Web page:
Turtle, however, was not able to win the Kenora riding despite his strong support on reserves. The NDPreceived67 per cent of the vote in on-reserve polling divisions in Kenora, compared to just two per cent for the Conservatives' Eric Melillo, whose support was strong enough in the rest of the riding to secure the seat.

This was also the case in the Saskatchewan riding of DesnethMissinippiChurchill River, in which 71 per cent of the population claims Aboriginal identity. The Liberals' Tammy Cook-Searson, chief of the Lac La Ronge Indian Band, won 49 per cent of the on-reserve vote, edging out NDP incumbent Georgina Jolibois by five points.

The Conservatives' Gary Vidal took just six per cent of the vote in on-reserve polling divisions, but managed to get 56 per cent of the vote in the rest of the riding. This made the difference, as Joliboisand Cook-Searson finished well back in other polling divisions with only 23 and 18 per cent of the vote, respectively.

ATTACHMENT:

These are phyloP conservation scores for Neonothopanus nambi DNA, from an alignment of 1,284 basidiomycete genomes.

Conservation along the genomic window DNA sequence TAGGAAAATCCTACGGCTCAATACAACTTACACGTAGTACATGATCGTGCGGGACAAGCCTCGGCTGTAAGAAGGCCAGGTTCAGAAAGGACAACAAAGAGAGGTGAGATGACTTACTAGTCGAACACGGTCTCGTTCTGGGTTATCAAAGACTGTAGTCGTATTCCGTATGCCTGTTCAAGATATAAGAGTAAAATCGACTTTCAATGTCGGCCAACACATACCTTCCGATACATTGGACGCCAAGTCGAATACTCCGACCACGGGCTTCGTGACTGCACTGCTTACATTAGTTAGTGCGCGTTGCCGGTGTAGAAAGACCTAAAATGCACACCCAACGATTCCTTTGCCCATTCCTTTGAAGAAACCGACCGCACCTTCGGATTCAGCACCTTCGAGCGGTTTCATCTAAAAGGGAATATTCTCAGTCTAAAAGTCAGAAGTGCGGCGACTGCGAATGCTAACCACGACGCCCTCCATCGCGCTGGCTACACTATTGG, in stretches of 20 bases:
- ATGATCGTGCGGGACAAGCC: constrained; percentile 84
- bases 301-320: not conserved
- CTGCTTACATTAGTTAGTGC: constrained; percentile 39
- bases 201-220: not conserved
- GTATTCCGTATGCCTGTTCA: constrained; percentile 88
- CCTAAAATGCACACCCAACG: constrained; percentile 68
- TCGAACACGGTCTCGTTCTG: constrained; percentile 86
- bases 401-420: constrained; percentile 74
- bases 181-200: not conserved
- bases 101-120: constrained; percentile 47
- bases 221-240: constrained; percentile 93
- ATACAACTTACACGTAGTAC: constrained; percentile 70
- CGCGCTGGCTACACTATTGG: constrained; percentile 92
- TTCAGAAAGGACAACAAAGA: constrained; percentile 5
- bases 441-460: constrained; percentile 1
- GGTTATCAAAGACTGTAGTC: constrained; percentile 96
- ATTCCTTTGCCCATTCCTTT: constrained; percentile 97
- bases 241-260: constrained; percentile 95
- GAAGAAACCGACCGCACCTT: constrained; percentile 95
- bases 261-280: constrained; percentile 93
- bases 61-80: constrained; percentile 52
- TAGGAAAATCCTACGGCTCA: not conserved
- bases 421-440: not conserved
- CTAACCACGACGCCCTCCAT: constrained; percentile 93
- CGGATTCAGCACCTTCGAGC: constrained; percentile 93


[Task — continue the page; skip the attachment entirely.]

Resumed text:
Conservative Leader Andrew Scheer received only five per cent of the vote in on-reserve polling divisions in his ReginaQu'Appelle riding. He won theSaskatchewan riding,in which 21 per cent of the population claims Aboriginal descent, with 63 per cent of the vote.

This was typical for the Conservatives in the region. Across Alberta and Saskatchewan, where the partywon 47 of 48 seats, the Conservative had just 10 per cent support in on-reserve polling divisions. The NDPhad 47 per cent, followed by the Liberals at 39 per cent.

Only in British Columbia did the Conservatives edge out the other parties in on-reserve voting, with 31.4 per cent of ballots cast to the NDP's 30.8 per cent and the Liberals' 21 per cent.


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Not Losing Sight of the Classical Liberal Ideal – Somewhat Reasonable – Heartland Institute

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Richard Ebeling